Last Call

by Esteban Rodriguez

After my father would joust his head in,
let his temple’s cattle-scented sweat puddle
between the empty stacks of ice trays,
let the patchy savannah of his scalp imagine
a snowstorm in December, a black blizzard
barricaded in the back of our freezer, my mother,
hunched like Quasimodo in a nightgown,
would loudly stuff a pack of wine coolers in,
would make it known that she was carving out
her time to relax, that as soon as the glass
and gold aluminum foil cooled to the point
that it burned her hands, she’d begin her dance
to the kitchen table, spread the bottles out
like a line of pawns, and one by one, erase
the evening heat that would weigh her body down,
the thirst she knew would soon return
as a stronger thirst the next morning.

Unlike my father though, who’d dress
his discretion in a paper bag or koozie,
she’d ebb between the low and loud of a weekend
bar, would one moment embody the tucked away
table still flirting with their pints of silence,
and the next be the jukebox hogger, the woman
standing from her seat, unafraid to request
another song, to solo that one about love,
or the one she couldn’t help but relate
to the monotony of a stay-at-home mom;
a plight disguised with the melody playing
inside her head, as she’d mumble a few lyrics
in Spanish, echo the childhood tunes of a happier
Mexico, and spin in circles the way my father
used to spin with her, lock their hips together,
and blur across the living room’s torn
linoleum floor.

But standing at the doorway, perhaps picturing
a hypothetical of himself, the potential scenarios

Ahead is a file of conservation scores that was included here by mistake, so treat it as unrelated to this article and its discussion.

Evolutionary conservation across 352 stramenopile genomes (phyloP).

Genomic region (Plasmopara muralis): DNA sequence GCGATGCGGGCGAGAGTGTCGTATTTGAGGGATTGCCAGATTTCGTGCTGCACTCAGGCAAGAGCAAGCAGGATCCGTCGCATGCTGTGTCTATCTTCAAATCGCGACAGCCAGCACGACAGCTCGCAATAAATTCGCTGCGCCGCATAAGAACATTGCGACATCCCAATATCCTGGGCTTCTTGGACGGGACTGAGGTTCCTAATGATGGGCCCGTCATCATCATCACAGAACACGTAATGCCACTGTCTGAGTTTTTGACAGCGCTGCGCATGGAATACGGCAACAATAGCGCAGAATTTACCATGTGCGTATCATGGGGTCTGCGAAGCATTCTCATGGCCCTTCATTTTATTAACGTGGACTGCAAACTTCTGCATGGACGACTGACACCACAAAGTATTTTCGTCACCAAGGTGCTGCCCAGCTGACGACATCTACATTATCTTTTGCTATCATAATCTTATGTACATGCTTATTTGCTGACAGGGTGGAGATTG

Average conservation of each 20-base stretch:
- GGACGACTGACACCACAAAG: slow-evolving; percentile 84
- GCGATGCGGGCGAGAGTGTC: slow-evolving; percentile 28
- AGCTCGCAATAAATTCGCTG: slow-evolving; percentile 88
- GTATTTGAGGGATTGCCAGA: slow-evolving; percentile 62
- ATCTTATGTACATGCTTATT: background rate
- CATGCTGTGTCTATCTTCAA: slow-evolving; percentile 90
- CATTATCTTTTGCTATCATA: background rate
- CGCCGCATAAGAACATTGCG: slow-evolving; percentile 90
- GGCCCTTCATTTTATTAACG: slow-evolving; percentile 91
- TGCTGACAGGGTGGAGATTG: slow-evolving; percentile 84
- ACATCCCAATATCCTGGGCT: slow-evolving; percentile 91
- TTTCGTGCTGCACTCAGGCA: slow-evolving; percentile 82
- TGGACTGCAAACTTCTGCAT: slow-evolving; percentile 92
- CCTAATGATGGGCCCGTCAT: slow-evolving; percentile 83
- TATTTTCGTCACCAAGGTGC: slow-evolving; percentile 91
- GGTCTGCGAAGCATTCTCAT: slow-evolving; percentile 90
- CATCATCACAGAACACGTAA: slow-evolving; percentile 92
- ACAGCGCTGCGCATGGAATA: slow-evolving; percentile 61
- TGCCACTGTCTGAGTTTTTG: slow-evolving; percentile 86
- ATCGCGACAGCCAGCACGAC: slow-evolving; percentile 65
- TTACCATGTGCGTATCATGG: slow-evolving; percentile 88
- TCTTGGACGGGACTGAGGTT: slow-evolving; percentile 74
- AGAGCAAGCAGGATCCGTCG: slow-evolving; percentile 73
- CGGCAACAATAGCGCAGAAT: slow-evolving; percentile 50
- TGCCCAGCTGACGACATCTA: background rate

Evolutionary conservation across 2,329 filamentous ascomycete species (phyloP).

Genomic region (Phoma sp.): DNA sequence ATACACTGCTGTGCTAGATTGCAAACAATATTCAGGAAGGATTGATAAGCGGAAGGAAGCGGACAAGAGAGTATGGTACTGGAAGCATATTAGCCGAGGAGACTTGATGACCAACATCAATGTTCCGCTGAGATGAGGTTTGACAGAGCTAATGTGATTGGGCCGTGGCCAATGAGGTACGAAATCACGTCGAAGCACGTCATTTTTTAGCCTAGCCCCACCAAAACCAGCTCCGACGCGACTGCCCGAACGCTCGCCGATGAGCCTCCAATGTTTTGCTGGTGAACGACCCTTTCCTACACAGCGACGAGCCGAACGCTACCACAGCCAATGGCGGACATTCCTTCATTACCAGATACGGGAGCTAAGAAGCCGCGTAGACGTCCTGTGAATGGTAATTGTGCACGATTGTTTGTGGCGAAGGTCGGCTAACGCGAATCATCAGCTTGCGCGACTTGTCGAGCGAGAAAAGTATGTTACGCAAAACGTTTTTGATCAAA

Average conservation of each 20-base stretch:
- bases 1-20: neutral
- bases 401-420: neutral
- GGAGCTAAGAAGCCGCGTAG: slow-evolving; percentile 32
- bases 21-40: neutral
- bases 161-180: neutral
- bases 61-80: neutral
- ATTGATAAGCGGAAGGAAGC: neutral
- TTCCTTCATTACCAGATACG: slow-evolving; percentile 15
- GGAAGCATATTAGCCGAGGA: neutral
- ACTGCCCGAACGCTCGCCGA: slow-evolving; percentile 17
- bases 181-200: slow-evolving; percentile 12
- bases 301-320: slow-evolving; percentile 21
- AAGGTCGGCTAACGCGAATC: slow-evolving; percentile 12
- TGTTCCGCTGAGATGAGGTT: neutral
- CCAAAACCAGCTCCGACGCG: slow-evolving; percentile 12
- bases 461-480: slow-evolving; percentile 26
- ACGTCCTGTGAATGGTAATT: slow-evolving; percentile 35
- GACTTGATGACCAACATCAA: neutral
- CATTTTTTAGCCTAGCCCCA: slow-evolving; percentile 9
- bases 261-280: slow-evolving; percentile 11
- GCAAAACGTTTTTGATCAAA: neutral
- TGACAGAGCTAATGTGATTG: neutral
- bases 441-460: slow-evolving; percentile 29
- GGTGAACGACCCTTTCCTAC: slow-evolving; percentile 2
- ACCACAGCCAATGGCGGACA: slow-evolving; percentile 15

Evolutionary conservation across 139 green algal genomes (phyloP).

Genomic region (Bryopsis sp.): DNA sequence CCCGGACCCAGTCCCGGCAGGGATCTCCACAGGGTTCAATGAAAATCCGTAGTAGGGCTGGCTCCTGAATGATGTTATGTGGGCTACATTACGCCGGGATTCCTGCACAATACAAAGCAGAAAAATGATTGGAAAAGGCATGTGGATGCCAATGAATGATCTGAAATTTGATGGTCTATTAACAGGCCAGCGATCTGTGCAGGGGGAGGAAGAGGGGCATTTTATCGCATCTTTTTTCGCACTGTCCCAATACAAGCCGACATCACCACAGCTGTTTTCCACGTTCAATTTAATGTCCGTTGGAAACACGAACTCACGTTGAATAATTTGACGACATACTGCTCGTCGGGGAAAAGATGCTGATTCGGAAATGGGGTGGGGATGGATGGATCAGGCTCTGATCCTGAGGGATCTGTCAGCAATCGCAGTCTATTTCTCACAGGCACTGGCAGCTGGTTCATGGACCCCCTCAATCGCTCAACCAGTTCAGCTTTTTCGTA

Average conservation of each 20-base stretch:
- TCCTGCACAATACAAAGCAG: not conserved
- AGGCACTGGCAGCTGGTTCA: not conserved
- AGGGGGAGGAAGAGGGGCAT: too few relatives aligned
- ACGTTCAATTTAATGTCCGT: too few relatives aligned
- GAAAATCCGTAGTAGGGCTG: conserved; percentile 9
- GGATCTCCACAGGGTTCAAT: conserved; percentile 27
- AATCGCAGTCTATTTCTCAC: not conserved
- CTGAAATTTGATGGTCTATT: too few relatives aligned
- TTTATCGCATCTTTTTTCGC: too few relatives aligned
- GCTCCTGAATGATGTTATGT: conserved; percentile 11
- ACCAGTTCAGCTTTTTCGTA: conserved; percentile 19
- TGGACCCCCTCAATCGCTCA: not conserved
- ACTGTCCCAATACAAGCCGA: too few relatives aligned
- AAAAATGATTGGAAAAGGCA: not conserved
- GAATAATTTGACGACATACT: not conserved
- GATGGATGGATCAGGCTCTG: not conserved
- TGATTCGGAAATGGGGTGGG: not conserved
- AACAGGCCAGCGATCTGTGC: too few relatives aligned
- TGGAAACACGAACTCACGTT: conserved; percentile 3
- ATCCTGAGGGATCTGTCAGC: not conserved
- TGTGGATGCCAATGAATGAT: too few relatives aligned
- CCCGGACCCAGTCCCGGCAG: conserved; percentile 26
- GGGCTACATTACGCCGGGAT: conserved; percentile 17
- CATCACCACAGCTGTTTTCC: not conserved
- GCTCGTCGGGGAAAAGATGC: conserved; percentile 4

of his own habits infused with impulse,
my father would simply step outside, pace
the porch and like a man down to his last pack
of cigarettes, inhale the night’s firefly-filled air,
while I, seated across my mother, would watch
the bottles’ condensation bleed onto my scattered
papers, the stack of homework she’d help me with,
the written and rewritten sentences discolored
by the growing rivulets, until it no longer resembled
English, but a language of wet graphite, a dialect
of wrinkled curves her own voice began to mirror,
as she’d lean over, belch a strawberry-sweet burp
above us, and pause as if about to apologize
for the embarrassment she thought I felt,
for the quiet empathy I could never mask
to my expressions, because my sense
of vicariousness always placed her somewhere else:
a larger, ageless room where the bartender
would only joke about last calls, and she’d chug
another round of on-the-house laughter, a gulp
of relief only her smile could distill.



Read Esteban Rodriguez’s “Locks” and “Lemonade”

Read, watch, and hear more in our current issue